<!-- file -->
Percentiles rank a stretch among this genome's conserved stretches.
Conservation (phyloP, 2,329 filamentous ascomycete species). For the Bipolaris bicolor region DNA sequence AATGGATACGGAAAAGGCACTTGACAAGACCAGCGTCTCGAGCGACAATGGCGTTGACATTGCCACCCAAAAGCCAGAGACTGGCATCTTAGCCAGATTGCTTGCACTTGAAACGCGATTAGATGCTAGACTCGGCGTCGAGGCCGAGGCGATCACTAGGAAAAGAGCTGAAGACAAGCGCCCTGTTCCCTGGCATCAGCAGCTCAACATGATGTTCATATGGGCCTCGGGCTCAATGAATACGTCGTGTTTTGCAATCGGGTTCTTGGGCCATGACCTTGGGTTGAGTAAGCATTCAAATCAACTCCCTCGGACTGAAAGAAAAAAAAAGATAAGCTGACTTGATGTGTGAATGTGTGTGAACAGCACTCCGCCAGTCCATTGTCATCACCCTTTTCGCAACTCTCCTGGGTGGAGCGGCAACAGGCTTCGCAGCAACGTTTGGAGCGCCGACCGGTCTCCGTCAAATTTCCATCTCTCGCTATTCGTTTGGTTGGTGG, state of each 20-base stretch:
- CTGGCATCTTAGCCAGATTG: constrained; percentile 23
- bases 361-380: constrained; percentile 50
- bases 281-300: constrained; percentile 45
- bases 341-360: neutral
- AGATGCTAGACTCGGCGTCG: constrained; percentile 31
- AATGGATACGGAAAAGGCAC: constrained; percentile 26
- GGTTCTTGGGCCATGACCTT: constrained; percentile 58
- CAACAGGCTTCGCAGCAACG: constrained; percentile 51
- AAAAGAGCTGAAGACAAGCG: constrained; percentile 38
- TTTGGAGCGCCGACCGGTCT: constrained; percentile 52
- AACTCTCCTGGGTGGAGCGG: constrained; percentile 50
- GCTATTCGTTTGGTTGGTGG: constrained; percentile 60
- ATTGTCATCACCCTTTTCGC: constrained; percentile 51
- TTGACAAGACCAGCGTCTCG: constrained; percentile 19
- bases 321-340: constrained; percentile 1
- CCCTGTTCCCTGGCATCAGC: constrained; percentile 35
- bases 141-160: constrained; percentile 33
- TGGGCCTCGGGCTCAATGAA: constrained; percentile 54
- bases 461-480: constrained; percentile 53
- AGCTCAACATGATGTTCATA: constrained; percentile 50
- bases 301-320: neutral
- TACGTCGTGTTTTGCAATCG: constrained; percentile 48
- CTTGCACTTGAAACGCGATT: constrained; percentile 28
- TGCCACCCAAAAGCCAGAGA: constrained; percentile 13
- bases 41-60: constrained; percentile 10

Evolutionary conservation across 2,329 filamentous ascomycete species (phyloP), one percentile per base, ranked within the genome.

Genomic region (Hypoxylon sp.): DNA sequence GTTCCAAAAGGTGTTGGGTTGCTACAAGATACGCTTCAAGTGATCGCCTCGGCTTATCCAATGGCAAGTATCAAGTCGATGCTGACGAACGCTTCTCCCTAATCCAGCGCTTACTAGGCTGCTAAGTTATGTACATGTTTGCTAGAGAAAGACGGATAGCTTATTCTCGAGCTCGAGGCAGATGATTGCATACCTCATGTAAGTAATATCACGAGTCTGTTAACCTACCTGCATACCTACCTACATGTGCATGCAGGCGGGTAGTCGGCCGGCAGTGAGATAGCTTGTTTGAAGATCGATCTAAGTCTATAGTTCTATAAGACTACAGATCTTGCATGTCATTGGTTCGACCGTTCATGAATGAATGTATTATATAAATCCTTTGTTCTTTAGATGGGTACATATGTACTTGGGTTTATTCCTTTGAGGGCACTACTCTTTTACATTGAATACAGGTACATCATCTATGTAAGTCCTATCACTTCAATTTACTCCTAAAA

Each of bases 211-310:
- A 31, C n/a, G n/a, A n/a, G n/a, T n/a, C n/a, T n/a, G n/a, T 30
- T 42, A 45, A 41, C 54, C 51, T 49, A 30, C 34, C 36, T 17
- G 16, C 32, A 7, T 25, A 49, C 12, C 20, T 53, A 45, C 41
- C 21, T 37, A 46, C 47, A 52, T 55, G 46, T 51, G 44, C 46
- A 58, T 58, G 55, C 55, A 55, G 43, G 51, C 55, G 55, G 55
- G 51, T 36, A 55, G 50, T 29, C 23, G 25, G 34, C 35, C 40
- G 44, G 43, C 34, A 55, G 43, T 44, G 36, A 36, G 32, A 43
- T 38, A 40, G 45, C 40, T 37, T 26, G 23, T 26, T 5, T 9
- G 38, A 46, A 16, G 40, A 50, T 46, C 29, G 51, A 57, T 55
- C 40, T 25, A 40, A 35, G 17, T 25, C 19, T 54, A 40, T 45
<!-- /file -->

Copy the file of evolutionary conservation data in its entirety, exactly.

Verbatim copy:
Percentiles rank a stretch among this genome's conserved stretches.
Conservation (phyloP, 2,329 filamentous ascomycete species). For the Bipolaris bicolor region DNA sequence AATGGATACGGAAAAGGCACTTGACAAGACCAGCGTCTCGAGCGACAATGGCGTTGACATTGCCACCCAAAAGCCAGAGACTGGCATCTTAGCCAGATTGCTTGCACTTGAAACGCGATTAGATGCTAGACTCGGCGTCGAGGCCGAGGCGATCACTAGGAAAAGAGCTGAAGACAAGCGCCCTGTTCCCTGGCATCAGCAGCTCAACATGATGTTCATATGGGCCTCGGGCTCAATGAATACGTCGTGTTTTGCAATCGGGTTCTTGGGCCATGACCTTGGGTTGAGTAAGCATTCAAATCAACTCCCTCGGACTGAAAGAAAAAAAAAGATAAGCTGACTTGATGTGTGAATGTGTGTGAACAGCACTCCGCCAGTCCATTGTCATCACCCTTTTCGCAACTCTCCTGGGTGGAGCGGCAACAGGCTTCGCAGCAACGTTTGGAGCGCCGACCGGTCTCCGTCAAATTTCCATCTCTCGCTATTCGTTTGGTTGGTGG, state of each 20-base stretch:
- CTGGCATCTTAGCCAGATTG: constrained; percentile 23
- bases 361-380: constrained; percentile 50
- bases 281-300: constrained; percentile 45
- bases 341-360: neutral
- AGATGCTAGACTCGGCGTCG: constrained; percentile 31
- AATGGATACGGAAAAGGCAC: constrained; percentile 26
- GGTTCTTGGGCCATGACCTT: constrained; percentile 58
- CAACAGGCTTCGCAGCAACG: constrained; percentile 51
- AAAAGAGCTGAAGACAAGCG: constrained; percentile 38
- TTTGGAGCGCCGACCGGTCT: constrained; percentile 52
- AACTCTCCTGGGTGGAGCGG: constrained; percentile 50
- GCTATTCGTTTGGTTGGTGG: constrained; percentile 60
- ATTGTCATCACCCTTTTCGC: constrained; percentile 51
- TTGACAAGACCAGCGTCTCG: constrained; percentile 19
- bases 321-340: constrained; percentile 1
- CCCTGTTCCCTGGCATCAGC: constrained; percentile 35
- bases 141-160: constrained; percentile 33
- TGGGCCTCGGGCTCAATGAA: constrained; percentile 54
- bases 461-480: constrained; percentile 53
- AGCTCAACATGATGTTCATA: constrained; percentile 50
- bases 301-320: neutral
- TACGTCGTGTTTTGCAATCG: constrained; percentile 48
- CTTGCACTTGAAACGCGATT: constrained; percentile 28
- TGCCACCCAAAAGCCAGAGA: constrained; percentile 13
- bases 41-60: constrained; percentile 10

Evolutionary conservation across 2,329 filamentous ascomycete species (phyloP), one percentile per base, ranked within the genome.

Genomic region (Hypoxylon sp.): DNA sequence GTTCCAAAAGGTGTTGGGTTGCTACAAGATACGCTTCAAGTGATCGCCTCGGCTTATCCAATGGCAAGTATCAAGTCGATGCTGACGAACGCTTCTCCCTAATCCAGCGCTTACTAGGCTGCTAAGTTATGTACATGTTTGCTAGAGAAAGACGGATAGCTTATTCTCGAGCTCGAGGCAGATGATTGCATACCTCATGTAAGTAATATCACGAGTCTGTTAACCTACCTGCATACCTACCTACATGTGCATGCAGGCGGGTAGTCGGCCGGCAGTGAGATAGCTTGTTTGAAGATCGATCTAAGTCTATAGTTCTATAAGACTACAGATCTTGCATGTCATTGGTTCGACCGTTCATGAATGAATGTATTATATAAATCCTTTGTTCTTTAGATGGGTACATATGTACTTGGGTTTATTCCTTTGAGGGCACTACTCTTTTACATTGAATACAGGTACATCATCTATGTAAGTCCTATCACTTCAATTTACTCCTAAAA

Each of bases 211-310:
- A 31, C n/a, G n/a, A n/a, G n/a, T n/a, C n/a, T n/a, G n/a, T 30
- T 42, A 45, A 41, C 54, C 51, T 49, A 30, C 34, C 36, T 17
- G 16, C 32, A 7, T 25, A 49, C 12, C 20, T 53, A 45, C 41
- C 21, T 37, A 46, C 47, A 52, T 55, G 46, T 51, G 44, C 46
- A 58, T 58, G 55, C 55, A 55, G 43, G 51, C 55, G 55, G 55
- G 51, T 36, A 55, G 50, T 29, C 23, G 25, G 34, C 35, C 40
- G 44, G 43, C 34, A 55, G 43, T 44, G 36, A 36, G 32, A 43
- T 38, A 40, G 45, C 40, T 37, T 26, G 23, T 26, T 5, T 9
- G 38, A 46, A 16, G 40, A 50, T 46, C 29, G 51, A 57, T 55
- C 40, T 25, A 40, A 35, G 17, T 25, C 19, T 54, A 40, T 45